So I looked up Tehuantapec.  And there it was:
"The city is still the center of Zapotec culture in the Isthmus of Tehuantepec and is the second largest in the region. The city is known for its women and their traditional dress, which was adopted by Frida Kahlo. Tehuantepec has a reputation for being a “matriarchal society.” Women do dominate the local markets and are known to taunt* men. However, political power is still the domain of men."
So this got me to thinking.  From somewhere else deep in my brain, I remembered something about power and gender and sexuality.  The idea of some that going from the stronger gender (as male is often described) to the weaker makes no sense, or is even a betrayal of one's gender.  I wasn't able to figure out the right search terms to find something online voicing that specifically.  (Though this is an interesting look at three men who were involved in gay-bashing and their reasoning which gets near this idea.)   The concept was related to power and a disdain for someone who would go from the gender with power to the one with less power.

But the idea that this community that is tolerant of a third gender/sexuality option is a matriarchal community is intriguing and ought to be explored further.  Now, I did leave in the quote about men being dominant in political power in Tejuantapec because it would be disingenuous to hide it.  Even the power divide in Tehuantapec is not clean and unambiguous. Nor is it anywhere.   It would be interesting to explore other cultures that are matriarchal and see whether the gender divide is les either/or in those cultures as well.

*In my ideal world, no one would taunt anyone, except in a playful way for the taunted.


  1. La Peña Cultural Center! Memories of road trips and the National Performance Network. Sigh. Great times with extraordinary artists and culture workers.

    Yes, I'm off-topic but I'm reminded of the wonderful times Gene and I had in our work with ON those many years -- the people and ideas we were part of sharing in Alaska.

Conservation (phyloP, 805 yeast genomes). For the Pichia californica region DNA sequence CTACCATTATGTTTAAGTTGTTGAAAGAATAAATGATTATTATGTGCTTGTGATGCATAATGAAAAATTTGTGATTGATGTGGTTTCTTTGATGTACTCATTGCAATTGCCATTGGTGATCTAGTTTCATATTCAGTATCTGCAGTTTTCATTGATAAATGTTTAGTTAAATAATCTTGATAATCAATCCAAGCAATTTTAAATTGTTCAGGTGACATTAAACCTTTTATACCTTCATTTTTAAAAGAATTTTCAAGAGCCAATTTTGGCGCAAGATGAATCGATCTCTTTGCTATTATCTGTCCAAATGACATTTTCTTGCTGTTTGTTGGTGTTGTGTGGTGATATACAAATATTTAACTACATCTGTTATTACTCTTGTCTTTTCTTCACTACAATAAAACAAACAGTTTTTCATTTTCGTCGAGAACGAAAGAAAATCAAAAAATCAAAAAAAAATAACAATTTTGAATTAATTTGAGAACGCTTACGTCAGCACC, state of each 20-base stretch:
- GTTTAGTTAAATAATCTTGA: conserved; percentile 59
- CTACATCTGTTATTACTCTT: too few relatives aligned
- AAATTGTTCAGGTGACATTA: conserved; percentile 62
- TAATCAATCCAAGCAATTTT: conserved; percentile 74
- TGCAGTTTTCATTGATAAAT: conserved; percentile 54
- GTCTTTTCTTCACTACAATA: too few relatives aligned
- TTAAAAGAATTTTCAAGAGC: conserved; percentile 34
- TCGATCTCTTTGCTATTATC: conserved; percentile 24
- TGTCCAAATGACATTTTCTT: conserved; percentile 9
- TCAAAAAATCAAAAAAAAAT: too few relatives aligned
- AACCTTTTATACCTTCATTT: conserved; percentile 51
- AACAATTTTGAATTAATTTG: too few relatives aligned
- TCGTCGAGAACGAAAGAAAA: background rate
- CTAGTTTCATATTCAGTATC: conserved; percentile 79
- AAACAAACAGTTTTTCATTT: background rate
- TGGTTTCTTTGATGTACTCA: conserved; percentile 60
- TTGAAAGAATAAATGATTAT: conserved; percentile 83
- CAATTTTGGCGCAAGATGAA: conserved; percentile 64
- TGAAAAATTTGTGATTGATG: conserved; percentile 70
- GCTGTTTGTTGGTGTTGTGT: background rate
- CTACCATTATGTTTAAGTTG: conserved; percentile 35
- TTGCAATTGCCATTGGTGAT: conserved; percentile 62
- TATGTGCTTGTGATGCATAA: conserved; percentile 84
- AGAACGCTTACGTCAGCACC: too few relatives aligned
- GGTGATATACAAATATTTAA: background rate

Gender fluidity is necessarily culturally expressed but then so are Holy books which maintain resistance to it. I hold to the hard-won belief that differences are as critical to the good functioning of a society as general compliance with its customs.

    Difference is what fuels our inspiration for change, for innovation, for righting wrongs. It's where we also give rise to our demons.

    Cultural change seems to be resisted precisely because it's untested and its outcomes sometimes no better and perhaps, worse, than where we started.

    This is the self-analysis I've found lies in that mutable perspective of assumed benefits. We're wary of those things that might harm us.

    Men in dresses? What do I gain from it?

  2. And this, being almost 10 years old, seems to simplify what is now known. Whereas the American public, I think, is closer to 100 years behind.

    This comment was more than a little interesting. "I'm saying intervene [with surgery] only if you've proven that intervention is actually of benefit to the patient. Not of benefit to the parent. Because you know that surgery is used a lot to help the parent psychologically. It's a quick fix, if you will. The child looks different, it's very distressing for everyone, and one way to make it go away is just to make the kid look like everyone else. And that's really psychological help for the parents. But that should not be a parameter for surgery."

  3. Not that this is necessarily germane, but U.S. is now 96th in the world when it comes to proportion of elected officials who are women.